Smallholder farmers without access to water are limited to rainy season crop production.
As rains can be unreliable, improving smallholders access to water reduces their vulnerability and improves food security. Groundwater sustains the lives of an estimated 400 million people in rural Africa, yet it is vastly underdeveloped in many regions.
There are large untapped groundwater reserves which could help millions more to grow more and earn a better living. In Ethiopia alone recent studies indicate that groundwater reserves may be far greater than the commonly used estimate of 2.5 billion cubic meters.
Groundwater potential is shaped by complex geological formations and the diversity of the topography, climate and soil. It is therefore well suited to localized, small scale development.
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How to Support
One solution for reliable and affordable access to shallow groundwater resources is manually-drilled wells. While this practice is prevalent and highly developed in many Asian countries, it is not widely available in Ethiopia.
Manual drilling is viable only in specific hydro-geologic settings. IDE ran a pilot study in Ethiopia where they had 80% success rate in manual well drilling, but investments in field-level data collection and mapping are necessary to determine suitable areas and the number of smallholder farmers who could benefit.
Where to Invest
Shallow groundwater irrigation has the potential to provide profits to smallholder farmers. Reaching that potential requires greater knowledge about groundwater availability, improved policy and strategic support, and specialized extension services. Groundwater has emerged as the main source of irrigation for farmers in India and much of it has been through private investments. Revising grounwater policies, as well as provision and pricing of electricity could propel smallholder farmers on a path to higher agricultural growth.[/column] [column size=”1/2″ center=”no” class=””] [/column][/row]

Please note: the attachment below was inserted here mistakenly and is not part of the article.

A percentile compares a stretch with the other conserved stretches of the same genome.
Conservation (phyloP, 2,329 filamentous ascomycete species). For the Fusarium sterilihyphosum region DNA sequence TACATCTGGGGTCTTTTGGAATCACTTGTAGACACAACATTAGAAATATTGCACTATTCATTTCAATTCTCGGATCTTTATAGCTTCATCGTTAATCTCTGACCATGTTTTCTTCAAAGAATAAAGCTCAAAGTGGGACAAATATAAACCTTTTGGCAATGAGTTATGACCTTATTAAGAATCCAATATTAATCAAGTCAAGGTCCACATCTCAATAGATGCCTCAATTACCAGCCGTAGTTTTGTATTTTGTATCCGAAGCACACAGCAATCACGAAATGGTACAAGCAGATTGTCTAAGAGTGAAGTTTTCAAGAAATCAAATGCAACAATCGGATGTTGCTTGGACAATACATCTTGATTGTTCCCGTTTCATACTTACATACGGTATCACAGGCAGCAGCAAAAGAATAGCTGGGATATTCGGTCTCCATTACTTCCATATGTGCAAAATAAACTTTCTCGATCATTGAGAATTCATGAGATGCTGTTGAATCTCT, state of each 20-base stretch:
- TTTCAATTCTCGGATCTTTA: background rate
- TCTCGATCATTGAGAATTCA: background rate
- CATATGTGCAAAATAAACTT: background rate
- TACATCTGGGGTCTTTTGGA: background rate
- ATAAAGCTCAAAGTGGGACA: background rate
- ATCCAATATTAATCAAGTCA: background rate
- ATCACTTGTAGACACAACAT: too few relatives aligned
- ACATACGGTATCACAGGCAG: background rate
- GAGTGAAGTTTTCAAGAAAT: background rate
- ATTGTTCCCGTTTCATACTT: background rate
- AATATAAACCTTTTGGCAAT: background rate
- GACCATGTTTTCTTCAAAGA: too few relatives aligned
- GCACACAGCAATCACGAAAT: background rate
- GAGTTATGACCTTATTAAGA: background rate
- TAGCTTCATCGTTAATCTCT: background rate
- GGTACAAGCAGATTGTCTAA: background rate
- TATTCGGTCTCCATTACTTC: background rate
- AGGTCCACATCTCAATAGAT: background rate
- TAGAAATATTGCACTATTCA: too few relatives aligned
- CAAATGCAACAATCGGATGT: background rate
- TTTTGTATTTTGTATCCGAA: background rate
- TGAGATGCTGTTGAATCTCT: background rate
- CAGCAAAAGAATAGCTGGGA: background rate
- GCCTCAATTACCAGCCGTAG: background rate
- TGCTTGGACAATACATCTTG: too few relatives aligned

Manual well drilling: A business plan
Once a well is drilled and farmers are able to access water, they have a variety of pump options and water storage technologies; and of water application methods.
In their pilot work, IDE found that manual well drilling could improve the livelihoods of a significant number of smallholder farm households.
Developing an industry of private sector manual well drillers requires simultaneous investments in driller training and certification; creating supply chains for manual drilling supplies; creating demand from farmers for manually-drilled wells; supporting improved and sustainable smallholder agronomic production; and linking farmers to processing, storage and market opportunities.
This document details a model for private sector manual drilling and the investments required to catalyze the sector.